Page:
Author(s): Jenis LG, Banco RJ, Kwon B
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Abstract BACKGROUND: Numerous preclinical and clinical studies have reported on the use of platelet concentrates to promote tissue healing. The results in spinal fusion applications are limited and controversial. PURPOSE: The purpose of the current prospective clinical cohort study is to assess the effect of Autologous Growth Factors (AGF) on lumbar interbody fusion with specific attention paid to determination of clinical and radiographic outcomes. STUDY DESIGN/SETTING: Prospective clinical study PATIENT SAMPLE: Candidates for anterior-posterior lumbar fusion with diagnosis of degenerative disc disease and/or up to grade I spondylolytic spondylolisthesis based on positive provocative discography. OUTCOME MEASURES: Clinical (visual analogue pain scale/functional outcome assessment) and radiographic outcomes (fusion on computed tomography at 6 months and plain radiographs at 12 and 24 months). METHODS: Thirty-seven patients were assigned to standard anterior-posterior interbody fusion L2-S1 (single or two-level) using iliac crest bone graft (autograft group: 22 patients with 32 levels operated) or allograft combined with autogenous growth factors (AGF group: 15 patients with 25 levels operated). Radiographic outcomes were collected at 6 months postsurgery with computed tomography and at 12 and 24 months with plain radiographs. Pre- and postoperative clinical outcome measures included visual analog scores (VAS) for back and leg pain (0-10), SF-36 scores, and Oswestry disability determination. Average clinical and radiographic follow-up for the autograft group was 24.3+/-5.6 months (12-36 months) and AGF was 25.7+/-7.5 (6-40 months). RESULTS: Fusion incorporation at each end plate was determined at 56\% in both autograft and AGF (p=NS) patients based on computed tomography at 6 months with minimal subsidence noted and no direct correlation between the incidence or degree of cage subsidence and bone graft technique. The 12- and 24-month radiographic results confirmed an 85\% arthrodesis rate for the autograft patients, whereas the AGF patients had an 89\% fusion rate (p=NS). Clinical outcomes were similar for both groups and no significant differences were noted for pain or functional outcome improvements. CONCLUSIONS: AGF combined with an allograft carrier is equivalent in radiographic and clinical outcomes to autograft in one- or two-level lumbar interbody fusion with supplemental posterior fixation and, thus, eliminates any morbidity from iliac crest bone graft harvesting. AGF combined with an appropriate carrier is a reasonable alternative to autograft and expensive bone induction technologies. Further research is still required to examine the optimum carriers, preparation and formulation, and platelet concentrations for this technology.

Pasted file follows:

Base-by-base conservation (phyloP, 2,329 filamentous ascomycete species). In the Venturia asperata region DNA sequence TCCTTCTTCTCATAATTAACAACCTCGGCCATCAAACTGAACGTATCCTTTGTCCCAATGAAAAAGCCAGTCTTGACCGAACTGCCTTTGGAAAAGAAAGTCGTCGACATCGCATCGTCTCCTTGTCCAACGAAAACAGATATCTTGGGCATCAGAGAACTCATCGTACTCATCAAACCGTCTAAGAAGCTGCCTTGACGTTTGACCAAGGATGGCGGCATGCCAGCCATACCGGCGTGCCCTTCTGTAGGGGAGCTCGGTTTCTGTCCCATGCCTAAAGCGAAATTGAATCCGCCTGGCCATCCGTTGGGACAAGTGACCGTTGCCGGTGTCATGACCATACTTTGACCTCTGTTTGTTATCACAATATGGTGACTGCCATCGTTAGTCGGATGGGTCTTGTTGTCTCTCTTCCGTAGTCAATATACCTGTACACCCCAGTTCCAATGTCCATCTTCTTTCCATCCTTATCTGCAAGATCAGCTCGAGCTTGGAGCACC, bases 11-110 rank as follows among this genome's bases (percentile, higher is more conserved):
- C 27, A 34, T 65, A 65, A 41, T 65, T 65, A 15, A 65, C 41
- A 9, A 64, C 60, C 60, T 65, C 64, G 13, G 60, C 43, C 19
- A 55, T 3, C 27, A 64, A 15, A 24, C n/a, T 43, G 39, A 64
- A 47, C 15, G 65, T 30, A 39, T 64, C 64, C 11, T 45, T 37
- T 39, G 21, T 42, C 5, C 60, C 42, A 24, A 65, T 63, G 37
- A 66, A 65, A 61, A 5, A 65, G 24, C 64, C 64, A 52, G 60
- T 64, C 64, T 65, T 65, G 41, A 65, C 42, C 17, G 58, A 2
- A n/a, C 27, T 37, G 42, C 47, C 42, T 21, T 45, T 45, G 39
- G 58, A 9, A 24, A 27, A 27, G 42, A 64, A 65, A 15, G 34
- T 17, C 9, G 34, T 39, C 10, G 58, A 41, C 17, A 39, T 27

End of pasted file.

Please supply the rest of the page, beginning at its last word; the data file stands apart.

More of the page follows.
This article was published in Spine J
and referenced in Advanced Techniques in Biology & Medicine